Studio visit with Ike Edeani - Rocket Science

Studio visit with Ike Edeani

Ike Edeani is a photographer currently based in Brooklyn, New York. Born and raised in Enugu, Nigeria, he moved to the United States in 1999, studying architecture before pursuing photography full-time. He was named one of PDN’s 30 New and Emerging Photographers for 2016, and was a recipient of the Magenta Foundation’s Flash Forward award in 2017. His work has appeared in The New York Times, The FADER, Dwell, WIRED, The Atlantic, and The California Sunday Magazine.

Ike Edeani →


Sasha Arutyunova is a Moscow-born, Brooklyn-based photographer. Her work has appeared in The New York Times, The Washington Post, AFAR and California Sunday, among other publications. She was named one of PDN’s 30 New and Emerging Photographers to Watch in 2017.

Sasha Arutyunova →

Pauline Magnenat: Where is your studio exactly and how long have you been working and living there?

Ike Edeani: I moved to New York from San Francisco in September 2014 and almost immediately found this apartment, which a good friend had been renting but gave up since she was moving to, funny enough, San Francisco. It’s a three-level, 2 bedroom apartment that sort of feels like a treehouse. There’s not really space to shoot like you’d have at a proper studio, but I do have a dedicated workspace on the top floor.

PM: What are the pros and cons of working at home?

IE: On the one hand while it’s really nice being able to roll out of bed and get right to work, I find that having some separation between work and home really helps my state of mind over time. Space is the other issue, not being able to shoot or really do any kind of larger scale work here. To print for instance, I have to move things around to free up desk space. Pros? The kitchen is steps away. I’ve very recently found a separate studio space not far from here that I share with a few other artists where I can edit, print and shoot.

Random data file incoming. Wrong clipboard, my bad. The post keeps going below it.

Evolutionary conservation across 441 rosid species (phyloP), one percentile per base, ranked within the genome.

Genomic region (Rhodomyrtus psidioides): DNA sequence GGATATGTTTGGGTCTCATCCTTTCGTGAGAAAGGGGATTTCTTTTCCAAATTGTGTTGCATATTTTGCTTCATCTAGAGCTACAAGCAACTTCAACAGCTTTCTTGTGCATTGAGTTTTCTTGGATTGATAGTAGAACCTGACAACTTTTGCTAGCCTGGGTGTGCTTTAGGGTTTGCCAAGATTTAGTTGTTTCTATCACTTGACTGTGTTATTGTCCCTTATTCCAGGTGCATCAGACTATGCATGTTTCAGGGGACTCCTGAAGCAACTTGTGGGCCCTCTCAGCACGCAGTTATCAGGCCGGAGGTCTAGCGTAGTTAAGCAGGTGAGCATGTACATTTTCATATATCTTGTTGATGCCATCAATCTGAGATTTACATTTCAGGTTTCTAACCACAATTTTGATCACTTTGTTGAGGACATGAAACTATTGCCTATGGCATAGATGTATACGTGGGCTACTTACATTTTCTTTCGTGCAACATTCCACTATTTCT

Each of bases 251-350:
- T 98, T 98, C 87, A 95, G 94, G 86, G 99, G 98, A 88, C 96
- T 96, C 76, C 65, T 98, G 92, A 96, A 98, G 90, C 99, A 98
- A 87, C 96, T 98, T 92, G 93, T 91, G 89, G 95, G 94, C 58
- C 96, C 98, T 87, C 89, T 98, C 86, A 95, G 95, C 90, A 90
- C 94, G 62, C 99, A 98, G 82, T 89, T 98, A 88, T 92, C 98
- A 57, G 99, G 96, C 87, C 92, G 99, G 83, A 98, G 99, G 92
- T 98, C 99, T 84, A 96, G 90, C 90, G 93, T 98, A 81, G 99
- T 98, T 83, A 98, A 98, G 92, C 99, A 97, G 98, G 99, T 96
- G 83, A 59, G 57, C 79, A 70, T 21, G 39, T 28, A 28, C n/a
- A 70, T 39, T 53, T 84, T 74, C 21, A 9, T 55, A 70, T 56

PM: What excites you most about photography?

IE: The feeling that I’m constantly missing out on millions of great photographs as life goes by, that whenever I’m ready to look, the pictures will be right there waiting.

PM: Do you think one can learn a way of seeing?

IE: Given enough practice, absolutely.

PM: What’s the best thing you’ve seen recently?

IE: A little less than a year ago, through one of Teju Cole’s essays on photography for The New York Times Magazine, I discovered the work of Roy DeCarava, who was the first black photographer to win the Guggenheim Fellowship. His pictures are perfection to me, pure poetry, they make me emotional.

PM: How much do you shoot on a weekly basis?

IE: It varies. Some weeks I’m on multiple assignments and shooting 3 or more days in a row, others not at all, but I do try to always carve out time to make my own pictures. Not as much as I’d like, it’s a constant struggle.

PM: Does editing your work comes naturally to you?

IE: In terms of color and tone it generally does, though much more when I shoot on film than with digital, where editing can sometimes feel arbitrary. In terms of sequencing I wouldn’t say it comes naturally, but spending time away from the work helps me see it better.

PM: What do you look for in an image?

IE: Nothing in particular, I just respond to certain things that compel me to make an image. It could be the quality or shape of the light, color, a gesture, an activity, or some combination of those things.

PM: What would be your dream assignment?

IE: One of the great things about what I do is that I’m constantly learning so much more about the world through the stories I’m commissioned to shoot, so a dream assignment would be one where I’m exposed to places or issues I wouldn’t otherwise know about. Even better if there’s travel involved.

PM: What makes something worthy of being photographed for you?

IE: Whatever passing interest I have in it is enough.

PM: Do you think people understand photography?

IE: I don’t know that I understand it. I think people come up with ways of interpreting photography that fits their world view. I personally don’t believe pictures can ever really show the truth of a scene, which suits me fine.

PM: What is your favorite track to edit photos to?

IE: Nas – It Ain’t Hard to Tell. I listen to hip-hop a lot when I edit, in particular records made between 1988 and 1999.

PM: What’s next?

IE: I’m starting work on a project that will attempt to shed some light on what it means to be an African immigrant, looking at shifting identities, race relations, perceptions at home and abroad, and other related issues. It’s in early stages right now, but I’ll be sharing more this fall.